Subnational Public-Private Partnerships

Meeting Infrastructure Challenges

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This report focuses on the challenges of governing infrastructure investment and public-private partnerships (PPPs) at the subnational level. Subnational governments – cities and regions – play a vital role in the infrastructure landscape. Infrastructure needs in energy, transport, water and telecommunications are substantial, estimated at USD 6.3 trillion per year between 2016 and 2030. In a tight fiscal environment, it is critical to diversify sources of financing for infrastructure investment and PPPs represent an alternative to traditional government procurement with the potential to improve value for money. However, PPPs are complex and sometimes risky arrangements that require capacity that is not always readily available in government, in particular at the subnational level. This report examines the challenges of using PPPs at the subnational level and ways to address them. It does so by focusing on three case studies: subnational PPPs in France, local Private Finance Initiative (PFI) projects in the United Kingdom, and PPPs in Virginia (United States).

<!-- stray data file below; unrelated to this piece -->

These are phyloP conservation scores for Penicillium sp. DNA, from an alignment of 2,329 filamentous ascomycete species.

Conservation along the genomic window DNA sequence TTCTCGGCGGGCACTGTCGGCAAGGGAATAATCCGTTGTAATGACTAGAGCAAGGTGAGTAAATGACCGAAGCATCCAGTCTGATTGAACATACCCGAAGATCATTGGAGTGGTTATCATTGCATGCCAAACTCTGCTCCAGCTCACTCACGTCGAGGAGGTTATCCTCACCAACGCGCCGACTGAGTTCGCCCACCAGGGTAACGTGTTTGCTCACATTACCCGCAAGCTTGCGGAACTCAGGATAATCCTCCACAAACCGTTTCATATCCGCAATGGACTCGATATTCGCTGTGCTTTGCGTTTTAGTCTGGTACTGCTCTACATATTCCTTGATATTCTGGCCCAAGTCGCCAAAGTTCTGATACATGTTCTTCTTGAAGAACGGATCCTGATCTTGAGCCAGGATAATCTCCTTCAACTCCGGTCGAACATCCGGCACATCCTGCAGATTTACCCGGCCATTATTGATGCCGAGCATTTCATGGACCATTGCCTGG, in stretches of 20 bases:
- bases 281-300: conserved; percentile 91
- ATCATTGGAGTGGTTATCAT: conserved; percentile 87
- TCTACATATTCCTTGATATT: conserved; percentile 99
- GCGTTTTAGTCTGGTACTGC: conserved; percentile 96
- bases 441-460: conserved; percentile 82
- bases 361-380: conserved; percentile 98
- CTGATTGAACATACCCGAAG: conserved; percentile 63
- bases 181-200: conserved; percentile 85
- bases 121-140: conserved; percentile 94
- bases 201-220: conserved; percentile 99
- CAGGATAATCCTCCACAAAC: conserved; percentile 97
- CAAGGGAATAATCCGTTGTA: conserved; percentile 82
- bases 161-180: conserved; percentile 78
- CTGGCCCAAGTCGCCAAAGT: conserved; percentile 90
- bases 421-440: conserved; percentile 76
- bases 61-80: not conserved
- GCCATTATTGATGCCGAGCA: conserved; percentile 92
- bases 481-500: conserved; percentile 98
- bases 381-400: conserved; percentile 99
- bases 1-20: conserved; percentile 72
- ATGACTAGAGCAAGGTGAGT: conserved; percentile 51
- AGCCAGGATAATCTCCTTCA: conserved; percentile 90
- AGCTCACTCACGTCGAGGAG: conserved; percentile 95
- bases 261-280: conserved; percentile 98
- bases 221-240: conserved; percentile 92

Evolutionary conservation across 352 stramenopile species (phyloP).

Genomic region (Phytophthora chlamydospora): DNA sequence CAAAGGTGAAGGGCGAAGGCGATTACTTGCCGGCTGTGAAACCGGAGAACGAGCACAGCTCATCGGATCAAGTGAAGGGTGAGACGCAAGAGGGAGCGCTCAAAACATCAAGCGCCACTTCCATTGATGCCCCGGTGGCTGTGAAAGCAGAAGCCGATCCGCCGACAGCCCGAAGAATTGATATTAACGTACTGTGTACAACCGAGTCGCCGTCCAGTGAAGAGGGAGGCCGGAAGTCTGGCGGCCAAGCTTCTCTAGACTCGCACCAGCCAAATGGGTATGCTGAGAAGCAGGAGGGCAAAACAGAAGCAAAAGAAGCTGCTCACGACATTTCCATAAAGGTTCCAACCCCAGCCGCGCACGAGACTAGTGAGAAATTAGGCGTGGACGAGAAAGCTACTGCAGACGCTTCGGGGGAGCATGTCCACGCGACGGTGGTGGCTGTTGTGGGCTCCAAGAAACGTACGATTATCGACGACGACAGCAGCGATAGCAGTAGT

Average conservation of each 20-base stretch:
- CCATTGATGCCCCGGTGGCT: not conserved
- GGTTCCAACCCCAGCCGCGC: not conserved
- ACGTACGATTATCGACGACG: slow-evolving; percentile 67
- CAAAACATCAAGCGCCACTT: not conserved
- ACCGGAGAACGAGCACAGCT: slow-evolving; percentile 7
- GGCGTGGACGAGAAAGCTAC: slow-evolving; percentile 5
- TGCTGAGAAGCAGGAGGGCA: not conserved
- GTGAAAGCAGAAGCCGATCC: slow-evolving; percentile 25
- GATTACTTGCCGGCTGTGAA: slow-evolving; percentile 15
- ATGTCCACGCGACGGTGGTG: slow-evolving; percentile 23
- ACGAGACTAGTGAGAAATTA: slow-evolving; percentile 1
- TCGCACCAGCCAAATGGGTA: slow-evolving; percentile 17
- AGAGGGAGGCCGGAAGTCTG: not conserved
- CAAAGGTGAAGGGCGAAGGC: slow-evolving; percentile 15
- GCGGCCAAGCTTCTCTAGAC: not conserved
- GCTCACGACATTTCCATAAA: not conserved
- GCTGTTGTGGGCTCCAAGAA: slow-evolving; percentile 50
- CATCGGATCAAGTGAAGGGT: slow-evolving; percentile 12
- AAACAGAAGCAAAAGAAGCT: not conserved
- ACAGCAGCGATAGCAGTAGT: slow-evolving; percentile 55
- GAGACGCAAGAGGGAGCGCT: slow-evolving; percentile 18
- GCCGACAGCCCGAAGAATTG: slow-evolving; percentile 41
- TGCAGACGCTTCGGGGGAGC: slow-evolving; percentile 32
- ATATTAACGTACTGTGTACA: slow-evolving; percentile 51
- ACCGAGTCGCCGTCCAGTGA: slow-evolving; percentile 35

Executive summary

The world needs more and better infrastructure. Demand for infrastructure investment has risen and is expected to grow due to many competing pressures. For example, economic growth globally and advances made through technology, along with needed investments to address climate change, urbanisation and demographic changes will require more and better designed climate resilient infrastructure investment. Infrastructure investment is a shared responsibility across levels of government, with subnational governments playing a crucial role. Many key areas of infrastructure – from water to sanitation to transportation to education – are often the responsibility of regional and local governments.


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